How do you avoid participants becoming ‘surveyed-out’?

In McCormick’s experience ‘death by survey’ is very possible so striking a balance is important! Martin Watson (Müller) added that timing is key to a successful survey and so communicating with - and involving - other departments across an organisation to avoid multiple urvey requests was very important.

Some of the questions are not understood by workers when translated - would it be useful for plants to verify the questions first?

Zoe Shuttlewood (McCormick) agreed that this was a very good point and that in their experience they had trialled a dummy set of questions on-site first using localised support. They had also needed to facilitate completion in some areas because they wanted to make sure that employees understood the questions. Martin Watson (Müller) added that gathering feedback was useful to improve future surveys that required translation. Joanne Taylor said that she would welcome feedback from any experienced users so that the translated surveys could continue to evolve and be refined to meet employee needs.

What are the challenges in involving temporary or agency staff in the survey?

In McCormick’s experience, very few employees were agency staff and so they were not included in their survey. However, if staff were agency but employed for a fixed term they were encouraged to participate. In effect, this decision was driven by the number of temporary employees in the business at the time the survey was conducted. Bertrand Emond noted that every business was different in this regard and that it would be a decision for the company to make. Joanne Taylor added that if temporary workers were a distinct sub-group of a business, they could be included but identified as such in the survey process. This would enable the business to filter results as desired following survey completion or have the sub-group results displayed separately.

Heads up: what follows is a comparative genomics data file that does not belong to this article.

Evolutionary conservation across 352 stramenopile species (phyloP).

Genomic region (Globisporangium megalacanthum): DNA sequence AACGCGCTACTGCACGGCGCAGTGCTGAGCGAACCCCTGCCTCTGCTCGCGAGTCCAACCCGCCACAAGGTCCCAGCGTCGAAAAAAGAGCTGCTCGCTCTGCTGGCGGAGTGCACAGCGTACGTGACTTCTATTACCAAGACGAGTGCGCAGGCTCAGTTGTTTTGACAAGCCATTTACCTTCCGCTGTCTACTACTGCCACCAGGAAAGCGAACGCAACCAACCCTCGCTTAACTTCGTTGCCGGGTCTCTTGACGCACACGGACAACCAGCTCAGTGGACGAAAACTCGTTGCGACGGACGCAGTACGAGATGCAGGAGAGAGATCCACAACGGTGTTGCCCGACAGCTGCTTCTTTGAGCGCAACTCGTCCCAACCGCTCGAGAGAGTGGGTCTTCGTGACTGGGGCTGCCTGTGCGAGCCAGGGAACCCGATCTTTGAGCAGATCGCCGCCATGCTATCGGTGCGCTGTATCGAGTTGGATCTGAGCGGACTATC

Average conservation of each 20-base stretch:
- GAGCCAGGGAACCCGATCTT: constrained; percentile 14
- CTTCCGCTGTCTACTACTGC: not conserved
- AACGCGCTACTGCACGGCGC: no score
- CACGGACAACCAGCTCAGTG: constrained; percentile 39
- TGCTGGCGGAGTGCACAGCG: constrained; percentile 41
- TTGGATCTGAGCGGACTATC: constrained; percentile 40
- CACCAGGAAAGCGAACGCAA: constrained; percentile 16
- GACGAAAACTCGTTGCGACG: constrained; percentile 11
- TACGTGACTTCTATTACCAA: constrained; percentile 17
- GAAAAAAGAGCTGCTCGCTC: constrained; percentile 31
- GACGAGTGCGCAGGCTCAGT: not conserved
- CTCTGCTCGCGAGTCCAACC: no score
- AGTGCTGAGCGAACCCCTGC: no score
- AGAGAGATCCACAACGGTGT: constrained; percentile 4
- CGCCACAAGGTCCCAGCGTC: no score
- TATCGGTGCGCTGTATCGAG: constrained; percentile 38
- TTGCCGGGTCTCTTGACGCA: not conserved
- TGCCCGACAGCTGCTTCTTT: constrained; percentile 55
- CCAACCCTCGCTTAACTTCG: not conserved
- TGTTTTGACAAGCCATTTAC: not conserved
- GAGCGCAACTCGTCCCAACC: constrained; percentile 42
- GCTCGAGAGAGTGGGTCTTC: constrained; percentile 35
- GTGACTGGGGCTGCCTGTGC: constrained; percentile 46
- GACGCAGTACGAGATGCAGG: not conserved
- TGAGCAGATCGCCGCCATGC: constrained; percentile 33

With many campaigns in businesses to raise awareness (such as mental health initiatives) how do you avoid ‘campaign weary-ness’?

Martin Watson responded that Müller planned ahead in running their campaigns to coincide with an identified upturn/trend in incidents. Similarly, Joanne Taylor added that it was important to have a ‘campaign strategy’ that positively launched an initiative but did not let it fade away. To communicate campaigns effectively, strategies, which recognise what works best for employees, must be joined up across an organisation. A well-thought out strategy would also help to avoid campaign fatigue.

Is the culture survey suitable for management as well as shop floor?

Joanne Taylor responded that including management in the survey was important as, in TSI’s experience, there was a statistically significant difference between management and employee responses. The differences were not huge, but management clearly perceive their culture differently to shop floor. As such, having a year on year comparison was better than having too many surveys too close together (avoiding death by survey). It was also important to note that survey findings (when repeated) were used to recognise positive improvement and not as a tool to compare sites to each other (which could have a detrimental effect on future survey involvement).

Can you give any examples of the benefit of a culture survey in relation to the return on investment?

Maddie Blanks (Grant Thornton) responded that it was important to define what the ROI objective was for the business, for example, was it productivity (i.e. where did the business perceive or want the benefit to be). In any event, the greatest benefit to conducting the Culture Excellence survey in any business was the ability to use the findings to start moving the culture ‘dial’. Joanne Taylor added that, unfortunately, as practitioners we do not mention or measure food safety and quality culture in ‘deaths’ (unlike health and safety for example). As such, senior leaders needed to be open to having the ‘food safety and quality culture’ conversation and to realise that the benefit may not always be financial. It may simply result in employees feeling proud to be part of a company that took their responsibility for food safety culture seriously by initiating the survey and acknowledging and actioning the responses. Senior leader conversations needed to be started early to ensure that meaningful progress across an organisation could be captured.